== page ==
Jump to content
  • 0
mcass

Crystal Polishing?

Question

I am VERY new to watch repair. I have an M9 Bulova Oceanographer that had some very serious scratches and gouges in the crystal. At the suggestion of a friend, I used Flitz Metal Polish on it. Simply rubbing it over the crystal with my index finger in circular motions for literally about 8-10 hours across a two week time frame. The crystal is now gorgeous with no signs of scratches or other imperfections.

With my success doing this, I bought a 90's Seiko at a thrift shop for a couple of bucks that had some very serious scratches in it (not near as bad as the Bulova). I have tried the same thing on the Seiko for an hour or so and don't think it is doing a thing. Are crystals made of different materials? Can a Seiko crystal be polished?

Share this post


Link to post
Share on other sites

9 answers to this question

Recommended Posts

  • 0

Many vintage "crystals" are actually a plastic polymer resin or plexiglass, Omega has a plastic crystal material named Hesalite.

 

These can be polished quite easily with great results by simply using a very fine abrasive like Brasso.

 

Mineral crystals are the next step up and are much harder than plastic but can still be scratched. One advantage is that the aren't as brittle as sapphire crystals. Being softer than sapphire they can be polished more easily, but not as easily as plastic.

 

Sapphire crystals are hardest of the three and are hard to scratch (but not impossible) and are hard to polish without proper abrasives and tools.

Share this post


Link to post
Share on other sites
  • 0

Hello Mcass & JiminOz;

I'm currently facing the same problem / question. I bought some diamond paste, different grit sizes from #600 down to #10.000 and attempted with a Proxxon, similar to a Dremel, and small felt-discs to polish a sapphire crystal. Started of with #1000, but that didn't seem to bring anything. With grit #600, slow progress is made, but the crystal gets quickly very hot. Obviously I try to spread the heat evenly over the crystal to avoid great stresses, and allow cooling periods, but progress is slow.

Edited by Endeavor

Share this post


Link to post
Share on other sites
  • 0

Unless your crystal is unobtainable then I'd just suggest a new crystal (even generic crystals may be suitable).

 

Far easier, and the risk with using buffing discs is dishing or ending up with an uneven surface. Ideally you would grind the crystal on a super flat plate (unless it was domed).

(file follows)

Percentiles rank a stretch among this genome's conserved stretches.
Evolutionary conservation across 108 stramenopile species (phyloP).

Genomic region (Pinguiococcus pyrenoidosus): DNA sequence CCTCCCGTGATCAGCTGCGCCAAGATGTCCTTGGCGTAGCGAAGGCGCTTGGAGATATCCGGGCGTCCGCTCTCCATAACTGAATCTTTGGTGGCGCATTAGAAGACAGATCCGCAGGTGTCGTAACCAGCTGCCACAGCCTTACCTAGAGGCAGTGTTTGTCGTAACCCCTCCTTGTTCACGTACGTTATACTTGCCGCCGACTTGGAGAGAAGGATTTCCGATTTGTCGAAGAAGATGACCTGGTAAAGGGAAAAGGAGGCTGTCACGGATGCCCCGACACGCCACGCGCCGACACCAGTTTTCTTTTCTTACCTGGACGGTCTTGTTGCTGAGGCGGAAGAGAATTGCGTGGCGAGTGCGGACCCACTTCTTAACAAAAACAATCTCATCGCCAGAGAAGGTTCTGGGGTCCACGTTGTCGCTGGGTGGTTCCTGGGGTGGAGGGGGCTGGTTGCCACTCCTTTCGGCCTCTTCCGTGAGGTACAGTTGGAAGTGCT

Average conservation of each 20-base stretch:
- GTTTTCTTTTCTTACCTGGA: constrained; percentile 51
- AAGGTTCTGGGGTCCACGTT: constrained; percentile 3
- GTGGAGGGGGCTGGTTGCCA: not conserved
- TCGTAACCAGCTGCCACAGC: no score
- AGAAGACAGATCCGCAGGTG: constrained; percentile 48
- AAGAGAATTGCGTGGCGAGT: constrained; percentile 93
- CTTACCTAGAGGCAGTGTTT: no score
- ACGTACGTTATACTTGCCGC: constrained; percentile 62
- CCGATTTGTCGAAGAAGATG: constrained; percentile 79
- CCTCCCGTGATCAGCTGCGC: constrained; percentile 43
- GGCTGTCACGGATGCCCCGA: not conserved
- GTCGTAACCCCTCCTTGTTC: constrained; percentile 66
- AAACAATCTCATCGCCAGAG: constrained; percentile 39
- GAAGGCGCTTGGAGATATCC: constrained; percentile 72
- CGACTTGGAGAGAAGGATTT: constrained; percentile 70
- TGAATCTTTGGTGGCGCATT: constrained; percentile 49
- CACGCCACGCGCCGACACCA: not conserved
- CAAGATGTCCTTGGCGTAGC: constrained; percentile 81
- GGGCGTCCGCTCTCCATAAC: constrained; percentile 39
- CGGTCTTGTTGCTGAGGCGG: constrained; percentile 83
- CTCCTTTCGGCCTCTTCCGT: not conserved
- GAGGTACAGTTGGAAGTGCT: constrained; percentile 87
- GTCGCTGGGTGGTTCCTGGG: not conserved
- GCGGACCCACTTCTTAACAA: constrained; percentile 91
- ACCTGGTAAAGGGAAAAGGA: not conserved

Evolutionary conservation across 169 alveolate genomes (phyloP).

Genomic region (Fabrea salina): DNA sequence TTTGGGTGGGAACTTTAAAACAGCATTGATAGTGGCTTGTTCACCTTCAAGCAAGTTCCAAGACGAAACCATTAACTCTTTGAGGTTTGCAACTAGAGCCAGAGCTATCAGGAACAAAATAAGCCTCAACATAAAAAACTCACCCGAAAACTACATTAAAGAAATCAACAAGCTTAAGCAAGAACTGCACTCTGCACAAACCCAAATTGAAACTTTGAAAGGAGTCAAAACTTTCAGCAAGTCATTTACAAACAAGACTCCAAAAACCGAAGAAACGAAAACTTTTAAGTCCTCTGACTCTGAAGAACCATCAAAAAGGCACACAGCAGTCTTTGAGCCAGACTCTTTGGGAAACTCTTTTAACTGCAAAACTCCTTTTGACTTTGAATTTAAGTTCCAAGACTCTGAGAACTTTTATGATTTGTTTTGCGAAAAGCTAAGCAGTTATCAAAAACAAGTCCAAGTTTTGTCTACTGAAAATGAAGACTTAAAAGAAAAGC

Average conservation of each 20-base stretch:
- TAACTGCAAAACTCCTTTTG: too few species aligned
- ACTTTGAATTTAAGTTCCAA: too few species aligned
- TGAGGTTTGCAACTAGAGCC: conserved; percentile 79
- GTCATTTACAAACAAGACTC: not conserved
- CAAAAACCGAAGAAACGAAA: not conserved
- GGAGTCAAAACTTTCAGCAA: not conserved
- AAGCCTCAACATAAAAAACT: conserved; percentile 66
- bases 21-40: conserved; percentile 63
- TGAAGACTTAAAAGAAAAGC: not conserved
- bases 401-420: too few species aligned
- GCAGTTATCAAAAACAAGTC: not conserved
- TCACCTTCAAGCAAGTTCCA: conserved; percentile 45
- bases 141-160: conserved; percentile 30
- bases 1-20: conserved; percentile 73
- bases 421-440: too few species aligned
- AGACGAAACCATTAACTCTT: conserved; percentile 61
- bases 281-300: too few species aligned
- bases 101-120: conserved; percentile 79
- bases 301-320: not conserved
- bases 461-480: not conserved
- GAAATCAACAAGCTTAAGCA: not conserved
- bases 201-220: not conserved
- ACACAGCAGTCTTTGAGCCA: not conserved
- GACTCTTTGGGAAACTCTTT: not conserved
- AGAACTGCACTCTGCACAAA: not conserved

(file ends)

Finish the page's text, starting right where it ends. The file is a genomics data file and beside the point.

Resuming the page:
Share this post


Link to post
Share on other sites
  • 0

Very true that the sapphire crystal may/will not become flat. I started off on a flat mineral glass plate, manually, and unlike as "shown" on some YouTube video's, I wasn't getting anywhere.....that is to say, it was the mineral glass plate which got grinded :(

My first learning "casualty" sapphire crystal is from a cheap quartz watch, a watch not worth a new crystal.

Seems, to get a perfect job, you need one of those disc they use to polish diamonds? ($$$?)

To summarize; I had no real suc6 jet.........

Edited by Endeavor

Share this post


Link to post
Share on other sites
  • 0

I've experimented by making a paste of cerium oxide, a tiny drop of cooking oil and bicarb powder.  I also used a Dremel with a polishing disk.  First I ran the paste over the crystal, then used the Dremel for about thirty seconds.  Then you wait a minute or so for the crystal to cool and then repeat.  It takes some patience but it does make a difference on glass crystals.

Edited by stroppy

Share this post


Link to post
Share on other sites
  • 0

I have tried to polish a Seiko Hardlex Crystal and could not get any results. I used normal polishing paste "red" with a drumel tool and have even tried a buffing wheel. Again , waste of time. Hardlex is super hard. Buy a new crystal.

From Canada

Share this post


Link to post
Share on other sites
  • 0

Unless your crystal is unobtainable then I'd just suggest a new crystal (even generic crystals may be suitable).

 

Far easier, and the risk with using buffing discs is dishing or ending up with an uneven surface. Ideally you would grind the crystal on a super flat plate (unless it was domed). 

Where can you get Seiko crystals and are they difficult to change out?

Share this post


Link to post
Share on other sites

Join the conversation

You can post now and register later. If you have an account, sign in now to post with your account.

Guest
Answer this question...

×   Pasted as rich text.   Paste as plain text instead

  Only 75 emoji are allowed.

×   Your link has been automatically embedded.   Display as a link instead

×   Your previous content has been restored.   Clear editor

×   You cannot paste images directly. Upload or insert images from URL.

Loading...

×
×
  • Create New...